The Andersen Project, Barbican, London

What would the Queen of Denmark think?
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The Independent Culture

Robert Lepage really is fabulous. Heaven knows what the Queen of Denmark thinks of his new, self-devised, one-man show, commissioned "by royal command" for the bicentenary celebrations of Hans Christian Andersen's birth. She probably didn't envisage a row of darkened porn booths and a leitmotiv of masturbation. Yet the end result is near-genius: a witty, rueful, probing (and, incidentally, never sexually graphic) portrait of the artist. In fact, The Andersen Project is a portrait of multiple personae in the arts (both high-ranking and underground, actual and fictional), whom we see leading lonely but interconnected lives, crossing borders and centuries.

This is a phenomenally sophisticated, layered - yet seamless - solo performance. Really it's a play - or, indeed, several plays-outside-a-play. An albino Québecois rock lyricist called Lapointe - teasingly akin to Lepage - accepts a prestigious French/Canadian/Danish commission to write a libretto based on The Dryad. Glimpses of Andersen's short story about a trapped tree nymph longing to see Paris are played out, sometimes in miniature with puppets. Meanwhile, Lepage is morphing into the sexually ambivalent and frustrated Andersen in top hat and tails; his lady-love; the long-haired and leather-jacketed Lapointe who's being ditched long-distance; the hooded Moroccan youth who swabs down the booths below his Paris lodgings, and the smart-suited, covertly seedy opera-house manager, Arnaud.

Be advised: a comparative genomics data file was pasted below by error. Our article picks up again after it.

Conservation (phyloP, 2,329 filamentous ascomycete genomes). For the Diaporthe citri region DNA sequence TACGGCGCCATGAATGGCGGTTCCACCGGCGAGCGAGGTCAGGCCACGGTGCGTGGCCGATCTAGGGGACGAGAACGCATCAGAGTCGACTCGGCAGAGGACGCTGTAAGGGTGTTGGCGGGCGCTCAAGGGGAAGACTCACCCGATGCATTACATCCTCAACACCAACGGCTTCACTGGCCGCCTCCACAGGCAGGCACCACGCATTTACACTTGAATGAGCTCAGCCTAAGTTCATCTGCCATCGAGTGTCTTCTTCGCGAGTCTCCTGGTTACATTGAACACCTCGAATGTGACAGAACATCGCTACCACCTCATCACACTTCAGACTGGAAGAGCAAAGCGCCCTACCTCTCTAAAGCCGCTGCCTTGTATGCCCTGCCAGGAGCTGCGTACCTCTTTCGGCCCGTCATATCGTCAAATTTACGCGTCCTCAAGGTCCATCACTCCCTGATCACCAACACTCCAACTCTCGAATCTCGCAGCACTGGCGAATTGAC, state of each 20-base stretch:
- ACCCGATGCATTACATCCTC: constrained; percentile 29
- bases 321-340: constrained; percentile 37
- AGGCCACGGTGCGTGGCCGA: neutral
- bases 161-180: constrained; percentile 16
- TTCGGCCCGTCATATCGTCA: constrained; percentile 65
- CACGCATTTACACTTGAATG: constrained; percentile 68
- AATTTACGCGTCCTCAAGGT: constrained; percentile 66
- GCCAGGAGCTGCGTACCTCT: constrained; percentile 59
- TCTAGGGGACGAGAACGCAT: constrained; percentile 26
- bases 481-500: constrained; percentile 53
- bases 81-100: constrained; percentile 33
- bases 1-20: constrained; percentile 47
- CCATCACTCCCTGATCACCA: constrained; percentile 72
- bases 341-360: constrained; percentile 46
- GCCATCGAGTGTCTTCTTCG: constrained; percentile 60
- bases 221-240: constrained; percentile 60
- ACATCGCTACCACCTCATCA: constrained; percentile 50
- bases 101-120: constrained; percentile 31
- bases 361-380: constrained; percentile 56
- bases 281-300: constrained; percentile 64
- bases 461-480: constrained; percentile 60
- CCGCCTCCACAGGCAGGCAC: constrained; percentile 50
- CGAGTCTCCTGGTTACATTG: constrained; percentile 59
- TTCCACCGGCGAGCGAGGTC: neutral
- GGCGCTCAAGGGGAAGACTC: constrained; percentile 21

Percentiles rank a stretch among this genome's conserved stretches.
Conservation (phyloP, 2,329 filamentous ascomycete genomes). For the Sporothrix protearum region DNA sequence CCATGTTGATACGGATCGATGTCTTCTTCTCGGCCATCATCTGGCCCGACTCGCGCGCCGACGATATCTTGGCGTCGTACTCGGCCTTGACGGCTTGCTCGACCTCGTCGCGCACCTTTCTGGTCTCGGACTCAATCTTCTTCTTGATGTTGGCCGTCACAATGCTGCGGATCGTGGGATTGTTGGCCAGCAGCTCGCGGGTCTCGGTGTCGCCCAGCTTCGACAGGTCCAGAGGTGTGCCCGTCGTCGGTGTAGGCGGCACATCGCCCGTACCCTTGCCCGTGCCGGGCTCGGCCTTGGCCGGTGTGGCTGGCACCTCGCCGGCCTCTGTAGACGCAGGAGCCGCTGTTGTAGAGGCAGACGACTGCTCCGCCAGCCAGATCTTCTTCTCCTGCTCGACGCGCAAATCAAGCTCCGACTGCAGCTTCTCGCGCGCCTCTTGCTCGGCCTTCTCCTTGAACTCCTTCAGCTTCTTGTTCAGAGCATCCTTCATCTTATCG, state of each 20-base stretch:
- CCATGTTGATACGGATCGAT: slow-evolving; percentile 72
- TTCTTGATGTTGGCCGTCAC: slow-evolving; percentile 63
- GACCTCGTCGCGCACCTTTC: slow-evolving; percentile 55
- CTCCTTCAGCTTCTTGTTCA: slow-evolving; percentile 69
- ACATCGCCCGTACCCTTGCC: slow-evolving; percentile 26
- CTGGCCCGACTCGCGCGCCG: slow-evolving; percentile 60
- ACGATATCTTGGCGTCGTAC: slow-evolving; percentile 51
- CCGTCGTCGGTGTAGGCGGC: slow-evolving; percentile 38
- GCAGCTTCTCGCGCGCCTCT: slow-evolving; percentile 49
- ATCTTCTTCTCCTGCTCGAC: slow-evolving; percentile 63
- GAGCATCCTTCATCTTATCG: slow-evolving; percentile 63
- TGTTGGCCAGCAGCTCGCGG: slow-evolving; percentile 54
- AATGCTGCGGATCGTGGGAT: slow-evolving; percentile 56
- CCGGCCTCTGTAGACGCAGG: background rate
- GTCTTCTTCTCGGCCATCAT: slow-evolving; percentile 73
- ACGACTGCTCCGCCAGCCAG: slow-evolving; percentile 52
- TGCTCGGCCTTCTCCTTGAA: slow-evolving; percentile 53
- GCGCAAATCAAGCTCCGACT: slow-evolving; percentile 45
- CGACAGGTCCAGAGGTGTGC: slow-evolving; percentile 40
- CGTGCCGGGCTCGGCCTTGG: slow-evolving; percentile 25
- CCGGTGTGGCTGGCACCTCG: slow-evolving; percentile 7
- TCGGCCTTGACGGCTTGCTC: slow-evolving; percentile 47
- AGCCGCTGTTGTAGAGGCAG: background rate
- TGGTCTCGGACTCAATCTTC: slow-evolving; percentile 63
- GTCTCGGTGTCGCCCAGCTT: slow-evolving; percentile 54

I've never seen Lepage so satirically funny as he is here in his vignettes of the surreptitiously bigoted and cut-throat arts bureaucrat and the flailing writer making a hash of selling his ideas. Simultaneously, this is an eerie, quietly poignant and thoughtful piece about solitude and common ground, alter egos, innocent and adult fantasies, the craving to be loved, creativity and despair.

Technically, it's electrifying too, melding computer graphics, rock music, one-sided monologues and mannequins, dazzlingly swift costume-changes and an invisible, drug-addicted dog on a waggling leash. A truly world-class addition to the Barbican's BITE season.

To 18 February, 0845 120 7550

k.bassett@independent.co.uk



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